Once a requirement has made it onto the task list, I start researching: What exactly do the user requirements look like? What experiences have already been made? How are the target groups defined? How does the competition deal with the problem? Finally, I bring people together to form a team and develop the project plan.
What is the biggest challenge in your everyday work?
Mirja: The biggest task is to process the many different internal and external requirements, prioritize them, pour them into projects and products and manage them successfully with the available resources.
Madleen, you are a UX and UI designer at pressrelations – what exactly do you do there?
Madleen: I work closely with the product owners and developers to develop or adapt new products or features. UX (User Experience) design is primarily concerned with functionality. So, with the question: How does e.g. the NewsRadar® have to be structured and built so that users can find the information they are looking for? In contrast, UI (User Interface) design focuses on the visual. The two cannot be separated. That’s why I work in both disciplines. Before the actual design, however, concept and strategy come first: In order to do that, our team meets up for scribbling. That means we sketch out our ideas and visualize solutions to a problem. Using this information, I then create mock-ups that are used for further coordination. The goal is always to get feedback quickly and without much effort, which can then be further incorporated into the design.
What are the most important qualities that new colleagues should bring with them?
Madleen: An important quality is the willingness to openly contribute and share one’s knowledge. People should also have the ability to give and receive constructive feedback from others.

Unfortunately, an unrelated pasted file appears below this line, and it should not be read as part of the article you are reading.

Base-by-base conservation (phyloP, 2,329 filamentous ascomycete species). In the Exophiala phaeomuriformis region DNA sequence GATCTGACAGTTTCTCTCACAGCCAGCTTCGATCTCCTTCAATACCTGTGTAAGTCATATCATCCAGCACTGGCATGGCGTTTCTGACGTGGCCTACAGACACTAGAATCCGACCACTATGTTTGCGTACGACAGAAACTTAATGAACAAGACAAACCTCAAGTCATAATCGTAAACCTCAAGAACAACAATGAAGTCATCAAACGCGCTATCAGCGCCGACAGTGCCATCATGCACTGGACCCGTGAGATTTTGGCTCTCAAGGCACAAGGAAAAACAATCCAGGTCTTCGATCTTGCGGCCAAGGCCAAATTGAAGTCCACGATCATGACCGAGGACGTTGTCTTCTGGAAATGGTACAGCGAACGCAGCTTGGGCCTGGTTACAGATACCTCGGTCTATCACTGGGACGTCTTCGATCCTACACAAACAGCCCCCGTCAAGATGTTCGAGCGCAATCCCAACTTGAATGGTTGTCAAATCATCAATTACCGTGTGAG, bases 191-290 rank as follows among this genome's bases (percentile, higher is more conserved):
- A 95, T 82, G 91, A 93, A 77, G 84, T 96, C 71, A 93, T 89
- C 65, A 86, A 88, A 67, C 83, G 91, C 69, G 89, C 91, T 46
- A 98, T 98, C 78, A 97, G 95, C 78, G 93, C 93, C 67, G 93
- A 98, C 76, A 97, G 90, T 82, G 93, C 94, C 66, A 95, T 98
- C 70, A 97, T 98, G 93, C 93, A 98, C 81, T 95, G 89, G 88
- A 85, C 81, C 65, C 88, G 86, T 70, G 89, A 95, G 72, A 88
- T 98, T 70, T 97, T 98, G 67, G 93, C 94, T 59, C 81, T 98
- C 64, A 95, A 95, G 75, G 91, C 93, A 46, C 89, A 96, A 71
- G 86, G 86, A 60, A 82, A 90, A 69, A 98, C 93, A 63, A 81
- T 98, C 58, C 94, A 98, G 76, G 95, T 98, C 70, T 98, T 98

Phuong: Above all, you have to be able to communicate and look beyond your own horizon. This includes, for example, being able to explain technical concepts in such a way that they are also understood by non-developers.
On which skills do you place an emphasis in developers?
Phuong: Well, they should already have experience in web development and with programming languages such as Ruby or similar. It is also an advantage to be familiar with relational databases or search engines like Elasticsearch. But we do not necessarily expect a degree in computer science. Many of our colleagues are career changers – we have had philosophers, Germanists, geographers, linguists and information scientists in our team. Technical knowledge can be learned. Skills such as team and communication skills, creativity, flexibility, openness and the courage to approach problems that are new and unknown are exactly as important to us.
What motivates you to go into the office after 15 years?
Phuong: For me, it’s above all the freedom to be creative, to bring in your own ideas and make decisions. I also find it motivating to receive continuous feedback from my team and to work in an environment with very flat hierarchies.
Many thanks for the interview!